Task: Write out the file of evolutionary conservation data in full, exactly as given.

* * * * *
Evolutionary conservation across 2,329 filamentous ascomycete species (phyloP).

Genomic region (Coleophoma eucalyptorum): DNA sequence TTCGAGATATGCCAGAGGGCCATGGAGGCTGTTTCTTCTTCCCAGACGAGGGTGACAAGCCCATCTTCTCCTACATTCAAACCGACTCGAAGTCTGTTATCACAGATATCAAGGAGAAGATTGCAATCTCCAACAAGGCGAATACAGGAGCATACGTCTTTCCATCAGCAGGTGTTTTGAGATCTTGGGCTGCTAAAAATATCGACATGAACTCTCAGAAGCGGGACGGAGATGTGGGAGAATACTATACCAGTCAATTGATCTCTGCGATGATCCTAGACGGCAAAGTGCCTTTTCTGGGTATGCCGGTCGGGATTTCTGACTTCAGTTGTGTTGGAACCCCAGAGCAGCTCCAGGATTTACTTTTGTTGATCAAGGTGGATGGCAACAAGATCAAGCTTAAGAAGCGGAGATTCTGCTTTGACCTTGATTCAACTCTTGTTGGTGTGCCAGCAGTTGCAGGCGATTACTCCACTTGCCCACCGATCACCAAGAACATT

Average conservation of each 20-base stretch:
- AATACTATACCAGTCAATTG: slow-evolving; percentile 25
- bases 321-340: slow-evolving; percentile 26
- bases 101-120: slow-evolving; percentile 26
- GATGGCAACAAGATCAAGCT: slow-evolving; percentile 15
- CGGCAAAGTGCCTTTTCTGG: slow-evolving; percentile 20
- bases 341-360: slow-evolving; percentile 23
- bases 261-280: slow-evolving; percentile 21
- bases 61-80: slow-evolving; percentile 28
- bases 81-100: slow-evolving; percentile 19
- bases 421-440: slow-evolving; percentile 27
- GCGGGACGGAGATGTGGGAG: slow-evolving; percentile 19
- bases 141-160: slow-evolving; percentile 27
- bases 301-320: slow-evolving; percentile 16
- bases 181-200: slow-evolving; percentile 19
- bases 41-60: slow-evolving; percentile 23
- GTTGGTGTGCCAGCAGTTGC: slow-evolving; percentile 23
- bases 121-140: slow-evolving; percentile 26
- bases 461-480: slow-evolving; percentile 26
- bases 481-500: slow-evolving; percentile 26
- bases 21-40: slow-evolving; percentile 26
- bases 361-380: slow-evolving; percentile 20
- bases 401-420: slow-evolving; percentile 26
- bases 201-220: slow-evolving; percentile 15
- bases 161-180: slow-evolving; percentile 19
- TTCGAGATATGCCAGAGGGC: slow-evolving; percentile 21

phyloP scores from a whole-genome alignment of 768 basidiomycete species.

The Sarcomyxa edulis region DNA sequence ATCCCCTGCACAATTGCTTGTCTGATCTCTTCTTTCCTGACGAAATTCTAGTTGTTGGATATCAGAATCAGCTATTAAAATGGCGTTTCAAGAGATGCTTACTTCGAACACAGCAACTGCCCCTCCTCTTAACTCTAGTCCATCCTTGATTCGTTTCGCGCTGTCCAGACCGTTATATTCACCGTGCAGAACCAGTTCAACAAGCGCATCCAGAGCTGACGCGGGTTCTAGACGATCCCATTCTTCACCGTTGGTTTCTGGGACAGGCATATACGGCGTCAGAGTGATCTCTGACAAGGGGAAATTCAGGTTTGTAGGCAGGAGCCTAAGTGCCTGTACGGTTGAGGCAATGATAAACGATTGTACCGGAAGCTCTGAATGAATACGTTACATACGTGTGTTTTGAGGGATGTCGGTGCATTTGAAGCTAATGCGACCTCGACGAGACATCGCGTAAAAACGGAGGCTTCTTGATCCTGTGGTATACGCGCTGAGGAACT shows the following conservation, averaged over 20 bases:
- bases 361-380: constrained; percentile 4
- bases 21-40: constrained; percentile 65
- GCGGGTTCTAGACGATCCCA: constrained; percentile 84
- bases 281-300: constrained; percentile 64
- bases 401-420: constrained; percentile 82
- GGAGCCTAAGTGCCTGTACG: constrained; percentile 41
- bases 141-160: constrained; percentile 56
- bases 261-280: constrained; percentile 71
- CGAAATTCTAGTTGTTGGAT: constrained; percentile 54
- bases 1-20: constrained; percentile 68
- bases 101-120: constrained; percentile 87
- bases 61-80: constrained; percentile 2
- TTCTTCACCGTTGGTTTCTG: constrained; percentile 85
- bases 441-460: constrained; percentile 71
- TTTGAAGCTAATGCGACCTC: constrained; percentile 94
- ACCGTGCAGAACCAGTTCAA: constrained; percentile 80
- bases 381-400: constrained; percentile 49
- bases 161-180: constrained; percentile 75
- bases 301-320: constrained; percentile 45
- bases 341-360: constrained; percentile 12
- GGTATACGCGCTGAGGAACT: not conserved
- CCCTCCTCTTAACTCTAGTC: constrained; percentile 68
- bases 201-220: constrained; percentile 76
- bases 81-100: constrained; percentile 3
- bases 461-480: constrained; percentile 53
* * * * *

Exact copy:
Evolutionary conservation across 2,329 filamentous ascomycete species (phyloP).

Genomic region (Coleophoma eucalyptorum): DNA sequence TTCGAGATATGCCAGAGGGCCATGGAGGCTGTTTCTTCTTCCCAGACGAGGGTGACAAGCCCATCTTCTCCTACATTCAAACCGACTCGAAGTCTGTTATCACAGATATCAAGGAGAAGATTGCAATCTCCAACAAGGCGAATACAGGAGCATACGTCTTTCCATCAGCAGGTGTTTTGAGATCTTGGGCTGCTAAAAATATCGACATGAACTCTCAGAAGCGGGACGGAGATGTGGGAGAATACTATACCAGTCAATTGATCTCTGCGATGATCCTAGACGGCAAAGTGCCTTTTCTGGGTATGCCGGTCGGGATTTCTGACTTCAGTTGTGTTGGAACCCCAGAGCAGCTCCAGGATTTACTTTTGTTGATCAAGGTGGATGGCAACAAGATCAAGCTTAAGAAGCGGAGATTCTGCTTTGACCTTGATTCAACTCTTGTTGGTGTGCCAGCAGTTGCAGGCGATTACTCCACTTGCCCACCGATCACCAAGAACATT

Average conservation of each 20-base stretch:
- AATACTATACCAGTCAATTG: slow-evolving; percentile 25
- bases 321-340: slow-evolving; percentile 26
- bases 101-120: slow-evolving; percentile 26
- GATGGCAACAAGATCAAGCT: slow-evolving; percentile 15
- CGGCAAAGTGCCTTTTCTGG: slow-evolving; percentile 20
- bases 341-360: slow-evolving; percentile 23
- bases 261-280: slow-evolving; percentile 21
- bases 61-80: slow-evolving; percentile 28
- bases 81-100: slow-evolving; percentile 19
- bases 421-440: slow-evolving; percentile 27
- GCGGGACGGAGATGTGGGAG: slow-evolving; percentile 19
- bases 141-160: slow-evolving; percentile 27
- bases 301-320: slow-evolving; percentile 16
- bases 181-200: slow-evolving; percentile 19
- bases 41-60: slow-evolving; percentile 23
- GTTGGTGTGCCAGCAGTTGC: slow-evolving; percentile 23
- bases 121-140: slow-evolving; percentile 26
- bases 461-480: slow-evolving; percentile 26
- bases 481-500: slow-evolving; percentile 26
- bases 21-40: slow-evolving; percentile 26
- bases 361-380: slow-evolving; percentile 20
- bases 401-420: slow-evolving; percentile 26
- bases 201-220: slow-evolving; percentile 15
- bases 161-180: slow-evolving; percentile 19
- TTCGAGATATGCCAGAGGGC: slow-evolving; percentile 21

phyloP scores from a whole-genome alignment of 768 basidiomycete species.

The Sarcomyxa edulis region DNA sequence ATCCCCTGCACAATTGCTTGTCTGATCTCTTCTTTCCTGACGAAATTCTAGTTGTTGGATATCAGAATCAGCTATTAAAATGGCGTTTCAAGAGATGCTTACTTCGAACACAGCAACTGCCCCTCCTCTTAACTCTAGTCCATCCTTGATTCGTTTCGCGCTGTCCAGACCGTTATATTCACCGTGCAGAACCAGTTCAACAAGCGCATCCAGAGCTGACGCGGGTTCTAGACGATCCCATTCTTCACCGTTGGTTTCTGGGACAGGCATATACGGCGTCAGAGTGATCTCTGACAAGGGGAAATTCAGGTTTGTAGGCAGGAGCCTAAGTGCCTGTACGGTTGAGGCAATGATAAACGATTGTACCGGAAGCTCTGAATGAATACGTTACATACGTGTGTTTTGAGGGATGTCGGTGCATTTGAAGCTAATGCGACCTCGACGAGACATCGCGTAAAAACGGAGGCTTCTTGATCCTGTGGTATACGCGCTGAGGAACT shows the following conservation, averaged over 20 bases:
- bases 361-380: constrained; percentile 4
- bases 21-40: constrained; percentile 65
- GCGGGTTCTAGACGATCCCA: constrained; percentile 84
- bases 281-300: constrained; percentile 64
- bases 401-420: constrained; percentile 82
- GGAGCCTAAGTGCCTGTACG: constrained; percentile 41
- bases 141-160: constrained; percentile 56
- bases 261-280: constrained; percentile 71
- CGAAATTCTAGTTGTTGGAT: constrained; percentile 54
- bases 1-20: constrained; percentile 68
- bases 101-120: constrained; percentile 87
- bases 61-80: constrained; percentile 2
- TTCTTCACCGTTGGTTTCTG: constrained; percentile 85
- bases 441-460: constrained; percentile 71
- TTTGAAGCTAATGCGACCTC: constrained; percentile 94
- ACCGTGCAGAACCAGTTCAA: constrained; percentile 80
- bases 381-400: constrained; percentile 49
- bases 161-180: constrained; percentile 75
- bases 301-320: constrained; percentile 45
- bases 341-360: constrained; percentile 12
- GGTATACGCGCTGAGGAACT: not conserved
- CCCTCCTCTTAACTCTAGTC: constrained; percentile 68
- bases 201-220: constrained; percentile 76
- bases 81-100: constrained; percentile 3
- bases 461-480: constrained; percentile 53